Monday, November 30, 2020

Mom shares her simple trick for hiding ice cream from her family - and she's been praised by thousands for her 'genius' idea


A mother has been praised by thousands after she shared her simple trick for hiding ice cream from her children.

The Australian woman called Lisa posted on Facebook, where she revealed her 'secret hiding spot' for the ice cream is within old empty bags of frozen peas, potatoes and sugar snap peas.

'Kids are in bed, ice cream time, who else has a secret hiding spot?' Lisa wrote on Facebook.

These [ice cream tubs] only last a week, I've had these for four weeks now, and the kids still haven't found them.'

It wasn't long before her post was met with praise from thousands of others, who labelled her idea 'genius' and 'absolute gold'.

'This is so brilliant, I do it with my chocolate but didn't even think to do it with my ice cream,' one woman wrote.

'I could use this hack for my husband in the same way!' another added.

 Jules Sebasian

Many said they are guilty of hiding certain foods from their children, with some saying they hide chocolate and lollies inside the vegetable crisper as well as other sweet foods in the top drawer of their bedside table.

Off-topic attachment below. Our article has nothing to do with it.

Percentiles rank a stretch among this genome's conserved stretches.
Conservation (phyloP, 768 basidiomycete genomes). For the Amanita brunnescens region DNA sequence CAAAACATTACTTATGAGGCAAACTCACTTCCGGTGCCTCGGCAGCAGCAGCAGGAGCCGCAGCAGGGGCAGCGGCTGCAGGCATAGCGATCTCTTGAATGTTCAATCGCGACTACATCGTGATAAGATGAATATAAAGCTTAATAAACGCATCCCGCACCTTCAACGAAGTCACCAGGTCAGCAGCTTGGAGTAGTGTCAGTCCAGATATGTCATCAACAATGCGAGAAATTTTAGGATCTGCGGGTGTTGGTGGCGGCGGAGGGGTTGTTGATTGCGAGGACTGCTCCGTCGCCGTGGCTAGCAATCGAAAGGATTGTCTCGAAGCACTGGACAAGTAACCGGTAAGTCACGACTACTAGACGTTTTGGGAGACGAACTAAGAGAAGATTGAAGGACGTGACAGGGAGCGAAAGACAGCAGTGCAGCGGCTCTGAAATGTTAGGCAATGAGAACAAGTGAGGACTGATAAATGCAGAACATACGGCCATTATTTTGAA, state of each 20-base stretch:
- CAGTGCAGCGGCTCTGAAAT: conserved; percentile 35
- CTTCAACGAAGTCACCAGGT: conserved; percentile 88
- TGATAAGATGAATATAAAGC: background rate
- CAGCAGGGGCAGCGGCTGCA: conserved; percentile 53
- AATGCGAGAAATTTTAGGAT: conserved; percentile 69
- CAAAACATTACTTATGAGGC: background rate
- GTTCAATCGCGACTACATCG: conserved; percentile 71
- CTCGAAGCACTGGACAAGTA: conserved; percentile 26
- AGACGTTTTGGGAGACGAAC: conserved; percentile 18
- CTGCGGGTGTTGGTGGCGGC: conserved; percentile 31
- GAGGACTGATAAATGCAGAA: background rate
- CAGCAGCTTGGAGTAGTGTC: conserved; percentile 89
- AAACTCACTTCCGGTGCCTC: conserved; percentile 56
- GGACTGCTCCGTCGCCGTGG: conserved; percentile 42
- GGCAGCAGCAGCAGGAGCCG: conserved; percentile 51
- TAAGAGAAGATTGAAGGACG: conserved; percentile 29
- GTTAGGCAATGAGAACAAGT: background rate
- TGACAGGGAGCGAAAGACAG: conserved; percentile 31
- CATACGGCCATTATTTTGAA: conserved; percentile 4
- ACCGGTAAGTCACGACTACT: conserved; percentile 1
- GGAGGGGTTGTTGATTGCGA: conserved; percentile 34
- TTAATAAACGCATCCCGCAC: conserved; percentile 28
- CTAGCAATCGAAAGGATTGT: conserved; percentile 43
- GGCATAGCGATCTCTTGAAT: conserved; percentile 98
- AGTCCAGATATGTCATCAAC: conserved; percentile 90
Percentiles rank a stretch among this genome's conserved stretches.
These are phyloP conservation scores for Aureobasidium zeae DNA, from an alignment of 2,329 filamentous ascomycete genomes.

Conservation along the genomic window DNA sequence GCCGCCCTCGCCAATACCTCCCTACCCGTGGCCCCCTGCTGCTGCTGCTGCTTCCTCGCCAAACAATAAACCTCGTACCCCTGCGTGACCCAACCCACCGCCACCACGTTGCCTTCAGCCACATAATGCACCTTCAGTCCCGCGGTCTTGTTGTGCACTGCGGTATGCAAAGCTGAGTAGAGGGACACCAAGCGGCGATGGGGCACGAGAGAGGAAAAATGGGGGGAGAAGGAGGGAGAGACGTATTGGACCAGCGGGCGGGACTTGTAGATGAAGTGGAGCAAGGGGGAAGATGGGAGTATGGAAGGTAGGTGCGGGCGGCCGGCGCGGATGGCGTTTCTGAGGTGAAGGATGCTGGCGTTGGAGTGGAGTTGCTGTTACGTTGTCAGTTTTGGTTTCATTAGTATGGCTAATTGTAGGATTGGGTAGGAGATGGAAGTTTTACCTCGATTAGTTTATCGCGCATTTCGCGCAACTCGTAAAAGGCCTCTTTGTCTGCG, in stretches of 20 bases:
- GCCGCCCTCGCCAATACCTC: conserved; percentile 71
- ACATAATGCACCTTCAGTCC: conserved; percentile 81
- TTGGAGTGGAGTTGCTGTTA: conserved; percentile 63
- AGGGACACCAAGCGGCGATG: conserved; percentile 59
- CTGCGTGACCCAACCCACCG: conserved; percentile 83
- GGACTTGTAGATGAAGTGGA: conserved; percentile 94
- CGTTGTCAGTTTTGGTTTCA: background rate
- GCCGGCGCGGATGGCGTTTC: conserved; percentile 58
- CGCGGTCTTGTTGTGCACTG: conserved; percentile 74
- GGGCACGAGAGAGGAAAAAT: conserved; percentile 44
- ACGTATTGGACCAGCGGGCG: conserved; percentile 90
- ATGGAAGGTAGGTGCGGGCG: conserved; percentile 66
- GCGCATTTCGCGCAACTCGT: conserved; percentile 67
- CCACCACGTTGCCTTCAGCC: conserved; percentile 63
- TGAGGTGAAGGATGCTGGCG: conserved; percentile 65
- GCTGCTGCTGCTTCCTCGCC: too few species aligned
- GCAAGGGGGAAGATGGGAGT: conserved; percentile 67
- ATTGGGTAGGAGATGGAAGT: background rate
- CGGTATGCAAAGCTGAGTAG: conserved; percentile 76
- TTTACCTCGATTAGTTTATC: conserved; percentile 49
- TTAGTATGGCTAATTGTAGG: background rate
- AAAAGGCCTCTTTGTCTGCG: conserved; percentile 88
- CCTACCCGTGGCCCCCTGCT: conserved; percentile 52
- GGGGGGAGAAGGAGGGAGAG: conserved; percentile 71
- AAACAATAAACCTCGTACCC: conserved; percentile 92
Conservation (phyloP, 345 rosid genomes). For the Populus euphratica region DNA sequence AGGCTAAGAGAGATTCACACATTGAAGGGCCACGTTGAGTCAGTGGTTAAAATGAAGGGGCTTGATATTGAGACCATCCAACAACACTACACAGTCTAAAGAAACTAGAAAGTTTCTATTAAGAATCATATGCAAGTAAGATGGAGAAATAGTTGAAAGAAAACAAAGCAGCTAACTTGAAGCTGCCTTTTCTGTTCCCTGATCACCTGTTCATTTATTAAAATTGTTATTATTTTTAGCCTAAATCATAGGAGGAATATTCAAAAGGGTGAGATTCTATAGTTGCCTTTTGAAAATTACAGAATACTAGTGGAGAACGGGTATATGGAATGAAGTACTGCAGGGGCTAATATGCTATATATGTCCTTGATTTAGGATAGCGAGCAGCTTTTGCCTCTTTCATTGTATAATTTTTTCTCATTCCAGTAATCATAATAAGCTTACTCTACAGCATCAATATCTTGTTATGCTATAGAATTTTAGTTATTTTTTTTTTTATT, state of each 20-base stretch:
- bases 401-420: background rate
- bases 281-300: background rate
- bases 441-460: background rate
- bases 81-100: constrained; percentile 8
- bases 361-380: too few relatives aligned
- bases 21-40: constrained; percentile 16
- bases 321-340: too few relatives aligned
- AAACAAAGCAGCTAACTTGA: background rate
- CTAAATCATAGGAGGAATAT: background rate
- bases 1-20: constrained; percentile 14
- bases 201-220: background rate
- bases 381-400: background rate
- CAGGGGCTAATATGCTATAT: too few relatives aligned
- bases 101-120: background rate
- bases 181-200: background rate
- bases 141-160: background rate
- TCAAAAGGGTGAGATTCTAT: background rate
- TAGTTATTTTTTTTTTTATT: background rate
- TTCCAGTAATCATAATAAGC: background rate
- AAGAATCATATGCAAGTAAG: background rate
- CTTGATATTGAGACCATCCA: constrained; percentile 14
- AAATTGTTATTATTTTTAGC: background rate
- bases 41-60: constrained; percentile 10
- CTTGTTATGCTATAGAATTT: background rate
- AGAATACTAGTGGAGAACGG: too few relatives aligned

Mom-of-two Jules Sebastian has previously admitted to hiding vegetables from her two kids inside dishes they love like spaghetti bolognese: 

'I'm a big fan of hiding vegetables,' she told FEMAIL.

'Even on Monday night, I whizzed together all of this carrot, broccoli and onion and hid it in a spaghetti bolognese.

'They all hoovered it up without even realising there might be something they didn't like.'  

Jules also said she makes sure to give the two boys smoothies - which they love - but instead of just putting fruit in them, she also packs them full of veggies and milk, too.

'I'll throw an avocado in there and try to make the process of eating healthily as fun as possible,' she said.

She will involve the boys in the kitchen and keep feeding them something they think they don't like until they start eating it.

'Keep putting something they like on a plate and eventually they will eat it,' she said.

She added that being healthy is about more than a good diet and making sure the boys run around outside.

'Yes, I like to make sure they have all the major food groups ticked off in their lunchboxes, but I think good health is also about limited screen time, happiness and good sleep.' 



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